Time moves quickly in the world of Wind-up Dreams, and where I’ve had a host of posts planned around my springtime trip to Los Angeles, it’s suddenly summer and almost July, and does it really make sense to write up a review for a couple of concerts I attended back in April? No, of course not!
Ah! But that now long ago trip north did yield a pair of fairly amazing vintage finds that have found a life together and forever in a brand new photo and video animation. Where some may direct their travels to resorts, tourist destinations, and upscale shopping districts, I’m a bit more adventurous, wandering into odd little shops, swap meets, or tiny indy record stores where (my kind of) treasure surely awaits. One such store is Permanent Records, a fantastic little record store on the main drag in Eagle Rock with an incredibly diverse selection of new and used vinyl, plus a very knowledgeable staff with great taste in all kinds of music.
In the stacks at Permanent Records I found Lazy Rhapsody, an album released by Lou Busch and his Piano Orchestra (imagine the stage required for that!) in the late 1950s. The record had loooooong been included on my Records Want List, a comprehensive spreadsheet I’ve maintained for many years to track the album covers I see on various vintage vinyl websites that have good potential as background subject matter for my photos. The best are those covers with a glamorous gal of the 50’s gazing off into negative space where my devious mind can construct an alternate universe for her to contemplate, and—for obvious reasons (I mean, just look at it!)—Lazy Rhapsody was VERY high on my want list!
Vintage books have made several memorable appearance in my photos, and I’m always on the lookout for old texts with unusual titles or fancy gold lettering on the spine. The day before my trip to Permanent Records I discovered the Cosmopolitan Book Shop, a jam packed used bookstore on Melrose Avenue, east of La Brea. Wow! Inventory, inventory, inventory… Floor to ceiling and wall to wall. It would take days to fully appreciate their stock, and I basically found the store while filling 10 minutes before heading off to other locales. Luckily, it took only 9 minutes to spot an absolutely incredible vintage book! Crazy title—gold on the spine. Yay!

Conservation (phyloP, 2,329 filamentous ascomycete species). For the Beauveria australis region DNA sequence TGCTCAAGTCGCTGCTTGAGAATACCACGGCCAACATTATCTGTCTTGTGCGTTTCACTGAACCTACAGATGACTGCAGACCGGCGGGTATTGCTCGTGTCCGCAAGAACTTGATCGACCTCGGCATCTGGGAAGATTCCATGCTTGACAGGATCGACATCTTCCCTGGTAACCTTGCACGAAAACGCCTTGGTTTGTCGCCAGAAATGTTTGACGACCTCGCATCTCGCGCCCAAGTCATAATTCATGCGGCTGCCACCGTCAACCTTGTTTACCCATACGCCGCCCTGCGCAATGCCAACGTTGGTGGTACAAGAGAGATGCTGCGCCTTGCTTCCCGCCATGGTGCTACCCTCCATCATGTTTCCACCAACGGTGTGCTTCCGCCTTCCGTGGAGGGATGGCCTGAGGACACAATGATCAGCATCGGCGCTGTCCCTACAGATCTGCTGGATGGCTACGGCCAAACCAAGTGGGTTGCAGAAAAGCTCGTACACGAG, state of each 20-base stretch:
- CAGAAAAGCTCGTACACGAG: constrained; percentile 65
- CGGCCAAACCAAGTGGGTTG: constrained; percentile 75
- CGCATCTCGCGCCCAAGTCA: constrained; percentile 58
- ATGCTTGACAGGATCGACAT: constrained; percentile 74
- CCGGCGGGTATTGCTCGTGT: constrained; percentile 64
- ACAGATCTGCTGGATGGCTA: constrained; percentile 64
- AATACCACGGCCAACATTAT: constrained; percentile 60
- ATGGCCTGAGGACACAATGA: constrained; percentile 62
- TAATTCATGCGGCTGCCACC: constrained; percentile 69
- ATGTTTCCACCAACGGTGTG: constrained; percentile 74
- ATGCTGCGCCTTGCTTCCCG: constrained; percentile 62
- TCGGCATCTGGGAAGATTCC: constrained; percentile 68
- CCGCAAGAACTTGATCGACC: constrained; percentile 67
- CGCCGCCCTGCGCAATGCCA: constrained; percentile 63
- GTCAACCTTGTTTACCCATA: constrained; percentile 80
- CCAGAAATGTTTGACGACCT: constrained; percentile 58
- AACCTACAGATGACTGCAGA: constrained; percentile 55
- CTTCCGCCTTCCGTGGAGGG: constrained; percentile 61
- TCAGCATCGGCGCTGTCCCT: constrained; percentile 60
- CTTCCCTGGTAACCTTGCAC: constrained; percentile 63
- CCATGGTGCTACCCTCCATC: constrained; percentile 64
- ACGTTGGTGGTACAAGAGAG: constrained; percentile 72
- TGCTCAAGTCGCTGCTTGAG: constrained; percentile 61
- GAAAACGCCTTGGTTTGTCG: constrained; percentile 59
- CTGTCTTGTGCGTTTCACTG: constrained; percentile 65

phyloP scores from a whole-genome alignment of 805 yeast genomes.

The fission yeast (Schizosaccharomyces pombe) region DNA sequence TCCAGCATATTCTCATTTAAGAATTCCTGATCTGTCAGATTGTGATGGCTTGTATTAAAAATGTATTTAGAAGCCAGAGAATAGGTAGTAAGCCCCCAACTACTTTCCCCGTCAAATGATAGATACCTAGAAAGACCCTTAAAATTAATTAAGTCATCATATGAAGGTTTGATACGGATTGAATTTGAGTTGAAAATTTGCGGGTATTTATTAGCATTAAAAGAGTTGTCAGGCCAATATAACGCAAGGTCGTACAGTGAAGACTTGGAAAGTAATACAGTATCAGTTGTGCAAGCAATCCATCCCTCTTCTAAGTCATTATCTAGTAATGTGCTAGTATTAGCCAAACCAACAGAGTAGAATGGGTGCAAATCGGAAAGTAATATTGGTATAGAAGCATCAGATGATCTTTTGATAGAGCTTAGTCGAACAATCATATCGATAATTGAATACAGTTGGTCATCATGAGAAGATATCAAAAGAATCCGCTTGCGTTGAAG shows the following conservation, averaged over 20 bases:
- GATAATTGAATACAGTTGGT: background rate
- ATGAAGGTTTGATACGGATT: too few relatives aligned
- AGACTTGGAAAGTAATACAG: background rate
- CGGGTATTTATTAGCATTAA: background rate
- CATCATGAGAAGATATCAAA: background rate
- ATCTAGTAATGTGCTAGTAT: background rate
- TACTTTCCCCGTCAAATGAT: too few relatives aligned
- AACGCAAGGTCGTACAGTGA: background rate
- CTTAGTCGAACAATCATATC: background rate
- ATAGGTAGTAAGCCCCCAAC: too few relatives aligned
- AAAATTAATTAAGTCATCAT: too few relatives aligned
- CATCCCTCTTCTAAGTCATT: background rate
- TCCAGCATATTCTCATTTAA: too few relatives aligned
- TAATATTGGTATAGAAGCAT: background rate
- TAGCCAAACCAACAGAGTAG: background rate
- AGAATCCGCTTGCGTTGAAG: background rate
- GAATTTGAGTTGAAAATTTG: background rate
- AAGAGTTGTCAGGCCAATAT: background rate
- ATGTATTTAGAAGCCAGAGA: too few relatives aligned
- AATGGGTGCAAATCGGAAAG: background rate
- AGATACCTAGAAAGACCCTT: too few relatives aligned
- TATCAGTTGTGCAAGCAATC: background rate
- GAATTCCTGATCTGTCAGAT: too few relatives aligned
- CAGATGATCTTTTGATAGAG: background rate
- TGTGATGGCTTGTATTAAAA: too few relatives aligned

To the left is The Influence of Women… and its cure by John Erskine, a non-fiction book published in 1936 as a call to attention to men across the land that, basically, this whole business of (gasp!) gender equality could screw up the good deal that men had enjoyed since the beginning of recorded time. Oh, the horror! Inside is a stern text bemoaning the perils of women’s rights, the outlandish notion that women could be teachers, and that men have sadly allowed their wives to control the purse strings of family wealth. I’m convinced that I could leverage the book into a career as a standup comic by merely taking to the stage and, in a serious and knowing tone, recite passages to my delighted and far more liberated audience.
Best, though, is the inscription inside the front cover:
with best wishes,
from Lea — 1936
What a lovely gift! Doesn’t it make you wonder about Roy and Lea? Was Lea a strong independent woman sending Roy a message? Or was she subserviently giving Roy a gift that in present day would have been on his Amazon wish list? In any case, The Influence of Women seemed like it would be perfect as a treatment in one of my photos.
I ended up combining both of these LA finds in a new photo and video. Behold!
This was actually a very simple photo, as it involved only a single background image and very few foreground elements, whereas most of my recent work has involved much more elaborate staging. Still, building the narrative and getting the overall composition right took a fair amount of time.
Added bonus… As I’ve done with many of my recent photos, I created a video animation of the photo during deconstruction of the set! For the video I tried to imaging why Tuxedo Guy might be surrounded by all those women, and tried to find music that would sort of carry the story—though from the perspective of the women, rather than the perspective of Tuxedo Guy. Many songs were auditioned; none of them worked. And then I recalled a number one hit from 1970 that ruled the airwaves to such a heavy-rotation extent that, now, decades later, there remain people suffering from the annoying effects of an “earworm” as this invasive slice of bubbly pop drivel continually spins inside their heads. Not daring to use the original and perhaps risk the peril of worldwide audio infection, I chose a harder edge 1991 cover version from Voice Of The Beehive.